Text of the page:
For his part, former Speaker Gingrich also ignored the question, instead attacking some of the protesters themselves, and yes, the federal government. "The fact is, in both the Bush and the Obama administrations, the fix has been in. And I think it's perfectly reasonable for people to be angry. But let's be clear who put the fix in: The fix was put in by the federal government." He suggested that the people who should be put in jail first are the two Democrats who authored last year's rewrite of Wall Street rules, former Sen. Chris Dodd and Representative Barney Frank. "Let's look at the politicians who created the environment, the politicians who profited from the environment, and the politicians who put this country in trouble," said Gingrich.
Representative Ron Paul, also not answering the question, hit on his favorite target, saying the Federal Reserve was to blame.
So while tens of thousands of Americans are in the streets screaming about Wall Street, top Republican candidates are screaming about government. That's really nothing new, in a sense. In his first inaugural address thirty years ago, Ronald Reagan said government is not the solution to the problem, government is the problem.
In last night's debate, Bloomberg's Julianna Goldman asked the candidates pointedly, if there was another financial crisis, what would they do differently.
"If you think the entire financial system is going to collapse, you take action to keep that from happening," said frontrunner and former Massachusetts Gov. Mitt Romney. "But I can tell you this -- I'm not interested in bailing out individual institutions that have wealthy people that want to make sure that their shares are worth something. I am interested in making sure that we preserve our financial system, our currency, the banks across the entire country. And I will always put the interest of the American people ahead of the interest of any institution," he said. Romney also said he supported the actions taken in late 2008 to keep the economy afloat, though he said that some institutions shouldn't have been bailed out and the implementation was far from perfect.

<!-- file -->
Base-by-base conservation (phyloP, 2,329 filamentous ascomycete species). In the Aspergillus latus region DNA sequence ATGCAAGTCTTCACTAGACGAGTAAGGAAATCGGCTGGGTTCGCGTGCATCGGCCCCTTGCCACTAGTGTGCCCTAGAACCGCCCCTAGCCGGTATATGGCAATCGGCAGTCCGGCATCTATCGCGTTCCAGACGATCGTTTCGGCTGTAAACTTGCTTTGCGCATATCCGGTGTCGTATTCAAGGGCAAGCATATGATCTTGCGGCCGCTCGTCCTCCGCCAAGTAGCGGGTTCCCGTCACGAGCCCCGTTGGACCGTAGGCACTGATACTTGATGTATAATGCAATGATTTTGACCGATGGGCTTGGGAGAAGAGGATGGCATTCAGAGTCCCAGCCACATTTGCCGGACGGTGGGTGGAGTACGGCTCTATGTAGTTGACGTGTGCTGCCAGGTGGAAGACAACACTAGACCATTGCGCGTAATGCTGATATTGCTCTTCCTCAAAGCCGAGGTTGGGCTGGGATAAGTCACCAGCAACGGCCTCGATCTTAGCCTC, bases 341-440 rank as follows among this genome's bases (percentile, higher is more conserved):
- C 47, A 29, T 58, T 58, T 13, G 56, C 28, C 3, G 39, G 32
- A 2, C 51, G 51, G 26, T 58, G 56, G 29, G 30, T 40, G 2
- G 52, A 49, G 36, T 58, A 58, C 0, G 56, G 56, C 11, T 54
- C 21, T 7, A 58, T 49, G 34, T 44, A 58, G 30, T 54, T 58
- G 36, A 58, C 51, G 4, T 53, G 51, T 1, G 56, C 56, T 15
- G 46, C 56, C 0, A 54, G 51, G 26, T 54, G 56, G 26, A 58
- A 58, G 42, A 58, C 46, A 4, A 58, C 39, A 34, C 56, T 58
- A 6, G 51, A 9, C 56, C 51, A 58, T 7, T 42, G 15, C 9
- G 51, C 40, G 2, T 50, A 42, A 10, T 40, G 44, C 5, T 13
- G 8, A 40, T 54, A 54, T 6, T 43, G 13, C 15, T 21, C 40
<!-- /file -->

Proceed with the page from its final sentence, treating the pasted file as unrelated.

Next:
Romney said the new regulations on community banks are hurting small business job growth, while Texas Gov. Rick Perry said regulations are "strangling the American entrepreneurship that's out there." Cain and Bachmann advocated the repeal of the Dodd-Frank bill.
As did Representative Paul, who made what may have been the most honest assessment of the anger in the streets.
"I think one the reasons we're not getting anywhere and we're not getting anywhere in Washington, it's a partisan fight. It's a fight over power, because Sarbanes-Oxley [The legislation passed after the Enron and other accounting scandals aimed at preventing accounting abuses], which was done by the Republicans, it cost a trillion dollars, too. Let's repeal that, too. I mean, if you look at what we have done as Republicans, we have caused a lot of problems. To say it's all in these past two years, I mean, I think that is so misleading. And that's why the American people are sick and tired of listening to the politicians," he said.